For a Future to be Possible
Capitalism & Climate Change
An interview by Bill Moyers
BILL MOYERS: Has having your first child changed the way you see the world?
NAOMI KLEIN: Well it definitely lengthens your timeline. I'm really immersed in climate science right now because of the project I'm working on is related to that. So you know there are always these projections into the future, you know, what's going to happen in 2050? What's going to happen in 2080? And I think when you're solo, you think, "Okay, well, how old will I be then?" Now I'm thinking how old will he be then? But I think that everybody cares about the future. And I cared about it when I didn't have a child, too.
BM: In America we are so complacent about climate change.
NK: The statistics are quite incredible. In 2007, according to a Harris poll, 71 percent of Americans believed that climate change was real and human-caused. By last year, that number went down to 44 percent. But then you look at the coverage that the issue's received in the American media: that dropped dramatically from 2007 when Hollywood was on board and "Vanity Fair" launched an annual green issue. Stars were showing up to the Academy Awards in hybrid cars. There was a sense then that we all have to play our part, including the elites. It has been lost, which is why it's got to come from the bottom up this time around.
BM: What diminished public enthusiasm for doing something about it—attention from the press, the interest of the elite? What is it?
NK: I think we're up against a very powerful fossil fuel lobby. They have every reason in the world to prevent this from being the most urgent issue on our agenda. Go back 25 years to when this issue really broke through. Jim Hansen of NASA testified before Congress and said, "I believe it is happening. And I believe it is human-caused." That was the moment where we could no longer deny that we knew. Scientists actually knew what well beforehand, but that was the breakthrough moment, 1988. The Berlin Wall fell the next year. The 'end of history' was declared.
Climate change in a sense, “appeared” at the worst possible historical moment. It requires collective action. It requires that we regulate corporations; plan collectively as a society. And at the moment that it hit the mainstream, all of those ideas had fallen into disrepute. It was all supposed to be free-market solutions. Governments were supposed to get out of the way of corporations. Planning was a dirty word; what communists did. Anything collective was a dirty word. Thatcher had declared "There's no such thing as society."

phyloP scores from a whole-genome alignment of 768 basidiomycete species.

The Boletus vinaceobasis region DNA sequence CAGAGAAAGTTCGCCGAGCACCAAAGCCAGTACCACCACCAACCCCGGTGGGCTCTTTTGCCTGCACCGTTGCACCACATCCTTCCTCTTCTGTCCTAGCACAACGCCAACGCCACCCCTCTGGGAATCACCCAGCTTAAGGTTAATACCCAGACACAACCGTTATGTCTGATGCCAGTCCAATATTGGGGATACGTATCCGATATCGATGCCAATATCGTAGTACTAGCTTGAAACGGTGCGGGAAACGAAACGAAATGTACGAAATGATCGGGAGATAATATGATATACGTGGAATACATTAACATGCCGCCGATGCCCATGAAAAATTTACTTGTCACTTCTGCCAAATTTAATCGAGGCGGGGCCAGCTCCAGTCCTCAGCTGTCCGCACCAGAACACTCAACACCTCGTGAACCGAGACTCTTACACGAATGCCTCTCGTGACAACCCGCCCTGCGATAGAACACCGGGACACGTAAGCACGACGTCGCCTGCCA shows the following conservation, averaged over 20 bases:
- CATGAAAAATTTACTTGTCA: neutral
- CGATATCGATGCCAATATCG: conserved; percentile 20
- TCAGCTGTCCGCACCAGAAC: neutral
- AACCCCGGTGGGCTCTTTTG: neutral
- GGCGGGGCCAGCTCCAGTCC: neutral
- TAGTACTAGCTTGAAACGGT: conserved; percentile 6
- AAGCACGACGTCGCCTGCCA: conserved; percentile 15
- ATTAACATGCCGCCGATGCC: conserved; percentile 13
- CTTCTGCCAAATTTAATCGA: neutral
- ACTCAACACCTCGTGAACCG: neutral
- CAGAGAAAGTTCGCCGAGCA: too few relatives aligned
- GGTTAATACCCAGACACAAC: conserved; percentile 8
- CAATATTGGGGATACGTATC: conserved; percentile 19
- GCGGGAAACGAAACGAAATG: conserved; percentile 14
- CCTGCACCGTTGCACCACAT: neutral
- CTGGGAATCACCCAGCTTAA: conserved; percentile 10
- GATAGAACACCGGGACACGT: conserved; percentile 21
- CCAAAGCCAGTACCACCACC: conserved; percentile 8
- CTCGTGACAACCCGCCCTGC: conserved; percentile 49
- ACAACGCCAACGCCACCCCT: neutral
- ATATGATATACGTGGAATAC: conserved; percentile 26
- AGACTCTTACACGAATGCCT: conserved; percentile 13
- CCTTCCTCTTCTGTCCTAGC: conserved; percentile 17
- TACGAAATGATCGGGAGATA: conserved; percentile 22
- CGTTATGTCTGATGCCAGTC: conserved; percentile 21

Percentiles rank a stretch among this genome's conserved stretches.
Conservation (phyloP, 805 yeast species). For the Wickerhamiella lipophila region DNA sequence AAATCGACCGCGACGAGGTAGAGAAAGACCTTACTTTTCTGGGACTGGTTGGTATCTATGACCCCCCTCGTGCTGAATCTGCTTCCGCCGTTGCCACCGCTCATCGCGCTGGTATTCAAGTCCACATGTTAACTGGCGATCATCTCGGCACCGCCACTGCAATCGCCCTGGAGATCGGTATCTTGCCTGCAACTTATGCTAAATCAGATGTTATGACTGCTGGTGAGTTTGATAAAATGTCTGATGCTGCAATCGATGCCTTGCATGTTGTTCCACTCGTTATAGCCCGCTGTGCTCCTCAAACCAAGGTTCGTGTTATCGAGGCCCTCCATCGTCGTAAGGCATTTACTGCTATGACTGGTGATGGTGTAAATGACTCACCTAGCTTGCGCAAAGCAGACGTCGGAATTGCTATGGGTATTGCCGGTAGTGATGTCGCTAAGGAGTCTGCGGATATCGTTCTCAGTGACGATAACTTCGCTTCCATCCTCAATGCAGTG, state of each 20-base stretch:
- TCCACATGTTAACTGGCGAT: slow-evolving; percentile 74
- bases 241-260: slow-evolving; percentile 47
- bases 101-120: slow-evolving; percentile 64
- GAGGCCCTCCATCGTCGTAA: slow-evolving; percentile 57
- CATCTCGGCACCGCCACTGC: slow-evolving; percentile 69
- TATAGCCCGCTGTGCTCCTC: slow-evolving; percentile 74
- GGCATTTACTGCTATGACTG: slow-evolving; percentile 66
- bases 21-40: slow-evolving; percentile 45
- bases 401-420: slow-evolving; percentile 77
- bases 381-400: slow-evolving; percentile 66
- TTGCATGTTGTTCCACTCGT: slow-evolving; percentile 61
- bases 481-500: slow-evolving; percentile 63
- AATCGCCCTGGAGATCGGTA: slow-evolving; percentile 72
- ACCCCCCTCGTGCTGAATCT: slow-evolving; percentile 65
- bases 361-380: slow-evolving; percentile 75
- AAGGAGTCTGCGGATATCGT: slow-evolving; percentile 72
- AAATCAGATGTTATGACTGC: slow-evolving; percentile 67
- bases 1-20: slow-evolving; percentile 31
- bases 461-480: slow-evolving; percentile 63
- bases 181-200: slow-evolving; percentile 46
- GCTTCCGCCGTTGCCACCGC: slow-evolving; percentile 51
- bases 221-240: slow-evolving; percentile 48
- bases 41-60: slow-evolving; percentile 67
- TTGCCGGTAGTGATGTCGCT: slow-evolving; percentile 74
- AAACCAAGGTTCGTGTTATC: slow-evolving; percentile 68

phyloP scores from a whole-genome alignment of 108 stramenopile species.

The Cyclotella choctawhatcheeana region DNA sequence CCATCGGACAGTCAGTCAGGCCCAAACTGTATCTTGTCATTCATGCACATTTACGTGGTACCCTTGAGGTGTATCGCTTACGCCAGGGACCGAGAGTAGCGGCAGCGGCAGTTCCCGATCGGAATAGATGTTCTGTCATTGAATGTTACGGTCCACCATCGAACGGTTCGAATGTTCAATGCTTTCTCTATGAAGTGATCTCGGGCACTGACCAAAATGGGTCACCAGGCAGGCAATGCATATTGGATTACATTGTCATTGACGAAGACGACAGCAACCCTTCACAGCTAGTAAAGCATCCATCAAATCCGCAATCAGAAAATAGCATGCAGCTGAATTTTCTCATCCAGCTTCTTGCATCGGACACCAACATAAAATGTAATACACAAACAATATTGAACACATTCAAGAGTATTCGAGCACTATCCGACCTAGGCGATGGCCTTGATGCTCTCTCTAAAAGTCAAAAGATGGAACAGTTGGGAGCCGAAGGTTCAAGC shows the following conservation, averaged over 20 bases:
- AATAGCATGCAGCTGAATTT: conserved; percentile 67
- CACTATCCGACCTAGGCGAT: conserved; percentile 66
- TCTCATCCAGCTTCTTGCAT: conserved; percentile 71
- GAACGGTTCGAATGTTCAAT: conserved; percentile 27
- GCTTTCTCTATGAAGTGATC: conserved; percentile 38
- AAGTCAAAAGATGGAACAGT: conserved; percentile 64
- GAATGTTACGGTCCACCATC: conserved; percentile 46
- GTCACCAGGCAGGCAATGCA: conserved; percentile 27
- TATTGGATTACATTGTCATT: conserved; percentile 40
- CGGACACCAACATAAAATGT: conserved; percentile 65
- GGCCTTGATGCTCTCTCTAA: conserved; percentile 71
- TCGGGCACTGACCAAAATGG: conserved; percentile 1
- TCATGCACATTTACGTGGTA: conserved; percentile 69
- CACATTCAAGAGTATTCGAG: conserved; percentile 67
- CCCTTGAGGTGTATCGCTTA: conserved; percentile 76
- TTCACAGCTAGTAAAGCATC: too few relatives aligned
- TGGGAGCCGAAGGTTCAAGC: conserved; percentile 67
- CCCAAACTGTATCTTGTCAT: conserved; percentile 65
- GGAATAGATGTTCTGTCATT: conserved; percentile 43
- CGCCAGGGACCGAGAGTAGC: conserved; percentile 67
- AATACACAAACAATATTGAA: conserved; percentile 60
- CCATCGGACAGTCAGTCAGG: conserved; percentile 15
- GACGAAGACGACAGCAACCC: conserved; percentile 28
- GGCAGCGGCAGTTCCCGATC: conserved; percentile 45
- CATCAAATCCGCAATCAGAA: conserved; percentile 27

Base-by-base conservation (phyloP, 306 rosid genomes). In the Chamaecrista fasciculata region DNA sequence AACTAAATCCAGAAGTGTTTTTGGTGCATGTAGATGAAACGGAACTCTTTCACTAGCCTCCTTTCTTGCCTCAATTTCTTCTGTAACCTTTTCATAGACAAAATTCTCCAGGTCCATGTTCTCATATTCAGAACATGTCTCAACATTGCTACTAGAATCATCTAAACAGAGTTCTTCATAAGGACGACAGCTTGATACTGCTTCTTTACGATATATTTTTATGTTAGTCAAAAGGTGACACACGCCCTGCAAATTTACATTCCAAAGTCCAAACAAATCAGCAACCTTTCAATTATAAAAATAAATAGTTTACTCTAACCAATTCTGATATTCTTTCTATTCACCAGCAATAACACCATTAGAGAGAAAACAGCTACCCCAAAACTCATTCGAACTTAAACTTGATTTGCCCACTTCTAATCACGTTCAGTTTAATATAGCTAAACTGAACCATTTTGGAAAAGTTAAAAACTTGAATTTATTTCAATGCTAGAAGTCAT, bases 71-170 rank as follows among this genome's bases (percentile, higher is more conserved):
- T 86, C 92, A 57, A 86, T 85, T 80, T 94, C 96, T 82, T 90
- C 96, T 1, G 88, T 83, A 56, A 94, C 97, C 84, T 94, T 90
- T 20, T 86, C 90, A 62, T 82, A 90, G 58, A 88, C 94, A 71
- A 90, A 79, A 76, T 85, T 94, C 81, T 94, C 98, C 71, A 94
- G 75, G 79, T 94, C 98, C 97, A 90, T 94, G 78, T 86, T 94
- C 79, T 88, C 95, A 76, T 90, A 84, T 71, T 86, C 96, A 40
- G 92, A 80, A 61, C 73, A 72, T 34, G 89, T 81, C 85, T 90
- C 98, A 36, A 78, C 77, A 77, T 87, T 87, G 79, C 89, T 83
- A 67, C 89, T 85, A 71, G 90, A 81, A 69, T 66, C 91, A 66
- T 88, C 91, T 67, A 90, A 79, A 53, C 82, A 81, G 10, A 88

Now if you believe that, you can't do anything about climate change, because here we have the epitome of a collective problem: our collective atmosphere. We can only respond to this collectively. The environmental movement responded to that by personalizing the problem: "Okay, you recycle. You buy a hybrid car." And it endorsed business-friendly solutions like cap and trade and carbon offsetting. They don’t work. Every once in a while, people would get all excited that we were really going to do something about the issue: the Rio Summit, the Copenhagen Summit or when Al Gore came out with An Inconvenient Truth. Then it would just recede, because it didn't have the collective social support it needed.
On top of that, you have, we've had this concerted campaign by the fossil fuel lobby to buy off the environmental movement, defame the environmental movement, infiltrate the environmental movement, and spread lies in the culture. They have been very effective.
BM: Environmental writer Glenn Scherer found that the lion's share of the damage from America’s extreme weather over the last two years—floods, tornadoes, droughts, thunderstorms, windstorms, heatwaves, wildfires, has occurred in Republican-leaning 'red states'. But those states have sent a whole new crop of climate change deniers to Congress.